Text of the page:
Friday, October 01, 2010

The Campaigns Go Negative

This is a hilarious parody of Alan Grayson's by-now-notorious "Taliban Dan" ad, aimed at an opponent who -- surprise, surprise! -- is leading him in the polls.

And then there is this, my favorite parody attack ad:

Seriously, though, folks, with the nation within sight of a serious fiscal crisis, isn't the current plague of negative campaigning simply irresponsible? One of the cliches of the punditry is that (a) people say in poll after poll that they hate negative ads, but (b) they work. I think this time (b) will turn out to be false. With the nation in sight of a serious fiscal crisis, most people will see these attack ads as something akin to fiddling while Rome burns. If your opponent has committed a felony, by all means expose it. Otherwise, talk about the issues! Update: Note the refinement/revision of the above that I introduce in response to a comment, below.


The Uncredible Hallq said...

I don't want much television, so it's hard for me to speculate on negative ads in general, you have to ask what the purpose of the ads is. I recently saw an attack ad against a Democratic incumbent whose main criticism of the incumbent was "He mostly agrees with Obama." I assume the point of the ad was not to appeal to swing voters, but was essentially a "get out the vote" effort for the Republican base.

Though in principle, I'm not sure what the problem with negative ads are. Sure, if you do a telephone poll asking people "does negativity make you feel yucky?" most people will say "yes." I don't see what the problem would be with an ad that had an intelligent criticism of the incumbent.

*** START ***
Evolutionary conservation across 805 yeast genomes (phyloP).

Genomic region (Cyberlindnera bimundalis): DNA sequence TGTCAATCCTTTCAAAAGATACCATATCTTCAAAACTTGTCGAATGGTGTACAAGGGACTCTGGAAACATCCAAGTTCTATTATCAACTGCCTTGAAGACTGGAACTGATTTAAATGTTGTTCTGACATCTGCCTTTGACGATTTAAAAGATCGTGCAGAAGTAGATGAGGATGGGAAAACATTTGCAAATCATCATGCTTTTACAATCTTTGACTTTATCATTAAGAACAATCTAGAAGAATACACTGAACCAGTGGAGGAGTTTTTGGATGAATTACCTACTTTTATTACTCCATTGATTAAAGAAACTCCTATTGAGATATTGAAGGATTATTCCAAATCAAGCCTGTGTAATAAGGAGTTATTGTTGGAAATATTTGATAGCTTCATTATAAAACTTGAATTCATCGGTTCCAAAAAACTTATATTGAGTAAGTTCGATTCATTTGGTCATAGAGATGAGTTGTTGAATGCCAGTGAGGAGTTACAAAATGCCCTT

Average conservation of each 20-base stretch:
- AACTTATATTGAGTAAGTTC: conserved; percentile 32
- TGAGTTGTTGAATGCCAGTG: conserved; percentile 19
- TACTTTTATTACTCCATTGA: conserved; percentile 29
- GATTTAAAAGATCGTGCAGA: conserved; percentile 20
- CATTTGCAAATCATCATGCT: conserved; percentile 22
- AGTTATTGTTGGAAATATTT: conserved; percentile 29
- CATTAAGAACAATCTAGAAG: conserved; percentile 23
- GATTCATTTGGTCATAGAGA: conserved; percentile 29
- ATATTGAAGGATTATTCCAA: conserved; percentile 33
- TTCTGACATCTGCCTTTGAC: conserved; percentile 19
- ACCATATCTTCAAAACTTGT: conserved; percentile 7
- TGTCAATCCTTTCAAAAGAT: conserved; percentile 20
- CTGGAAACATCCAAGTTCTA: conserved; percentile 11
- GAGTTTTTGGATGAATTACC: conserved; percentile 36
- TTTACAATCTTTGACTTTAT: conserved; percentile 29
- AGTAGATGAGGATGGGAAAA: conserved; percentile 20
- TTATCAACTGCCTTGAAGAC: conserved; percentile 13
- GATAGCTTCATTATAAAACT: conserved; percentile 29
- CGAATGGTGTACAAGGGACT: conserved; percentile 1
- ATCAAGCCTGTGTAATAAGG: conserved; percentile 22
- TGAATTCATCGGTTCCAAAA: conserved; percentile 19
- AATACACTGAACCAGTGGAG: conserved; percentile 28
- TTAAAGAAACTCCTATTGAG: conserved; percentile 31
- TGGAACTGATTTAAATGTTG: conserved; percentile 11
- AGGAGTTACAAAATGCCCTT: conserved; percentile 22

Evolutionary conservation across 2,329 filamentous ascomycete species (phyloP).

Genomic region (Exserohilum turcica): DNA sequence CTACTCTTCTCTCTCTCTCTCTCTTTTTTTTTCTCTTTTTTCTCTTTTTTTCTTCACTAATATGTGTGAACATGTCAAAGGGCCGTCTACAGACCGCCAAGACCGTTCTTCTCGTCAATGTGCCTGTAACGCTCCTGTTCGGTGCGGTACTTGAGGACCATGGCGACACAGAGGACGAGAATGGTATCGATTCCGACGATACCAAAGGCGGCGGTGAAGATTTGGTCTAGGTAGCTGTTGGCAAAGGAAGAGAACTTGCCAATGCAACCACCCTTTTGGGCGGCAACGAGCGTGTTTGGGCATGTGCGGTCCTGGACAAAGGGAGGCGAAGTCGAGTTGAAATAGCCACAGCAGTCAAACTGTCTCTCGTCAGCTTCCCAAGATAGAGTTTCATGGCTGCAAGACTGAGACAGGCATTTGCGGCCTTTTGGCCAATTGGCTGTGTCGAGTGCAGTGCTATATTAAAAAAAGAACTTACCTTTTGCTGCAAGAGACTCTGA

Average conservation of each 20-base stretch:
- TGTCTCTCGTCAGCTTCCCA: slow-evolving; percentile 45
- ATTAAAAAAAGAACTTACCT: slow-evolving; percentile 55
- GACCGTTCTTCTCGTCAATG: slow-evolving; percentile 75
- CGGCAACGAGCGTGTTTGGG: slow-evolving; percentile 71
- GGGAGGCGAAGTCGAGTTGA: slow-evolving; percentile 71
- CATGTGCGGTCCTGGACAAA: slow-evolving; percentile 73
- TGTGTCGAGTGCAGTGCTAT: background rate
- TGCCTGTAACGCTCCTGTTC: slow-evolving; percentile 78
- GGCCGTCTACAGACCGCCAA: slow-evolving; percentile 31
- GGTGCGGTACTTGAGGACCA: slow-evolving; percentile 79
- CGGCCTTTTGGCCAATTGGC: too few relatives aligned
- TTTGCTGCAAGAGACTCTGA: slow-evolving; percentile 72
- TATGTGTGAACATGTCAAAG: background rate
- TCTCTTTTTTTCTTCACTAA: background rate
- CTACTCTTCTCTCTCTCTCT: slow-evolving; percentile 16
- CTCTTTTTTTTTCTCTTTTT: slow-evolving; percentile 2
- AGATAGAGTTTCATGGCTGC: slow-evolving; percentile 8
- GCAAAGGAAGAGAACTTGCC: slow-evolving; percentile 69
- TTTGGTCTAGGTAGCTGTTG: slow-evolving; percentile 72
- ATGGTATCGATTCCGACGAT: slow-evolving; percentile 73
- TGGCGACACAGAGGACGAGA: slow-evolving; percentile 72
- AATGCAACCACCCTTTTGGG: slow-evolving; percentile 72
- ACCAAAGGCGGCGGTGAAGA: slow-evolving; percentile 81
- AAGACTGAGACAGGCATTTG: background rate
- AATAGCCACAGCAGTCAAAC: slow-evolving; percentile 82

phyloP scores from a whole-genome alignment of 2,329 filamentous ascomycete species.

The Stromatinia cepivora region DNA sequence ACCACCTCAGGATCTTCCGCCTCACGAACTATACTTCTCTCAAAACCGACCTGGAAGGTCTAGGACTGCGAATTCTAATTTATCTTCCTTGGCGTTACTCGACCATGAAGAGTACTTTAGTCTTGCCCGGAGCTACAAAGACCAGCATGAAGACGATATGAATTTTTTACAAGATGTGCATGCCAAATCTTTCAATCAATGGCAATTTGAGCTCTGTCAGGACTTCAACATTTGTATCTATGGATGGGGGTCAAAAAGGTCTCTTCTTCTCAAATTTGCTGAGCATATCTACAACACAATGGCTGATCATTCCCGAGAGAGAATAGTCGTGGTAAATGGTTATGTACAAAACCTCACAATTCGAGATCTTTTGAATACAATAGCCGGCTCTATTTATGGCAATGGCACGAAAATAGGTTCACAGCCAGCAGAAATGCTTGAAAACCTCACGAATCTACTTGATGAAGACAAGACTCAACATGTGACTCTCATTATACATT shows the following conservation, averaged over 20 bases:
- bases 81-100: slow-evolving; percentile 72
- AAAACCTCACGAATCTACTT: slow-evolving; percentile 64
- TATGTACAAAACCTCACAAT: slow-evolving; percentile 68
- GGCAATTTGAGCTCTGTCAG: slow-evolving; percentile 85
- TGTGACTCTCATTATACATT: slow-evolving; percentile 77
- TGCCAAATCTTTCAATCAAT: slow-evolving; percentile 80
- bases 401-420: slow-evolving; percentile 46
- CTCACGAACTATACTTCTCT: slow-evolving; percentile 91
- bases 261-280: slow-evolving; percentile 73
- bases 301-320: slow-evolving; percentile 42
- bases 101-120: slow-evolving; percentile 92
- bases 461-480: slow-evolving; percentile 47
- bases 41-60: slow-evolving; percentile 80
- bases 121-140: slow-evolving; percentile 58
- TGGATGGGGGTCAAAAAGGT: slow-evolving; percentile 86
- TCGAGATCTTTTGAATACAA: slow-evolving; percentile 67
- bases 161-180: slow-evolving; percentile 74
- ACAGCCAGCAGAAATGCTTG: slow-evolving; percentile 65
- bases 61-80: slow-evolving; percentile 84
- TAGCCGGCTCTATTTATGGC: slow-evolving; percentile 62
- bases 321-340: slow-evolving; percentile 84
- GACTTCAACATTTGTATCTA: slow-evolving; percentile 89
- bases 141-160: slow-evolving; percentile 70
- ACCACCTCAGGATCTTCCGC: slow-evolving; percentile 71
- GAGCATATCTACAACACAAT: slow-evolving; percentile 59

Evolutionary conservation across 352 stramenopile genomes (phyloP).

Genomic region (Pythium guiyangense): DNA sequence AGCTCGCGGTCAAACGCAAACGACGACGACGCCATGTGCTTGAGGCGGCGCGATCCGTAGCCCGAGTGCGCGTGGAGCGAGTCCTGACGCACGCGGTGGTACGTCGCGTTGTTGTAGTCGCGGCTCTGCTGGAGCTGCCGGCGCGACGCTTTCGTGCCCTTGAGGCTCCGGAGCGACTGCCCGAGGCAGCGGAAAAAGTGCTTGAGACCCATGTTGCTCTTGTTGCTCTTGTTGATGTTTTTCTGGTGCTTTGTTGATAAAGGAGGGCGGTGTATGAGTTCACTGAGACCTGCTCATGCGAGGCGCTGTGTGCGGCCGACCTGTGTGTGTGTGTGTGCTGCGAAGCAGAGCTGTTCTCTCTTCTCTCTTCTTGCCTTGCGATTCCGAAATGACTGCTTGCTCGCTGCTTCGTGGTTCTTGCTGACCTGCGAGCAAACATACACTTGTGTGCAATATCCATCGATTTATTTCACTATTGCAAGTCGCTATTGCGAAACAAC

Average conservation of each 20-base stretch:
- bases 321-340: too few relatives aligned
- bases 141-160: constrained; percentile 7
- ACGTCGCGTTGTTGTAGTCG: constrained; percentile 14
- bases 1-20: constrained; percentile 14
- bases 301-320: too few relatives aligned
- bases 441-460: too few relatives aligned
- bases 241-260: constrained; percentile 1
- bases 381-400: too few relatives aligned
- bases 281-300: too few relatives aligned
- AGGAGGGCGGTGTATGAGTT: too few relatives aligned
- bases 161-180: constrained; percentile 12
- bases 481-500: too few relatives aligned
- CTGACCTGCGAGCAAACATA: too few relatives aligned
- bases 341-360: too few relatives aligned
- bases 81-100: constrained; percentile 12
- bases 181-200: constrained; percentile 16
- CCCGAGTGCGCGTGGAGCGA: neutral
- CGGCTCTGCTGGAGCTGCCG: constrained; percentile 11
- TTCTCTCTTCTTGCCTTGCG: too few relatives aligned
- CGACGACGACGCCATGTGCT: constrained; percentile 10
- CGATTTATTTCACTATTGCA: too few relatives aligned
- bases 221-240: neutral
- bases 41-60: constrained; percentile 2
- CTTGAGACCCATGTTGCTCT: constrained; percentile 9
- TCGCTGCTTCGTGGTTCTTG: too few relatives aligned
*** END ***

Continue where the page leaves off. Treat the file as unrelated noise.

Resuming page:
The trouble is not with negativity, but with the fact that political consultants have figured out that the average TV-watching voter is pretty dumb.

Lester Hunt said...

You have a good point there. I was being woefully imprecise. What I really had in mind was personal attacks, not negativity. The "Taliban Dan" ad is a personal attack, and is grossly dishonest to boot (quoting the opponent in a way that reversed the meaning of what he said).

On the other hand, what the Nietzsche joke ad does is perfectly legitimate, because it is the issues. The "he votes with Obama" ad falls into the same category, I would say.

In a non-catastrophic election year I would say that even personal attacks (the "he once cheated on his wife" ad) can be legitimate. After all, if Sen. Snort cheated on Mrs. Snort, that's evidence - tho' extremely weak evidence - that he might cheat us. However, now that several state gov'ts are headed for fiscal crackups and the feds are steering toward the same brick wall, such concerns are the merest distractions.

Obama had an adulterous affair about six years ago, but quite rightly nobody gives a damn. That's Michelle's problem.

Anonymous said...

Alan Grayson's campaign lost an opportunity with this "gift" of an ad. It was funny, and had that Jon Stewart/The Daily Show appeal. He should run it with a follow-up ad of more examples of how evil he is: His kids saying he won't give us candy before bed. His wife saying I have to arrange flowers because he sends me them everyday. His dog saying he makes me take walks. The parodies would attract the youth vote.

The Uncredible Hallq said...

I should clarify--the "he votes with Obama" ad was done in a somewhat obnoxious way that I suspect would tend to turn off people who weren't already going to vote Republican. "Negativity" would come to mind in a lot of people's heads there. That doesn't make it inherently illegitimate, though.

Lester Hunt said...

Sometimes the line between attacking someone on the issues and committing character-assassination can be pretty blurry.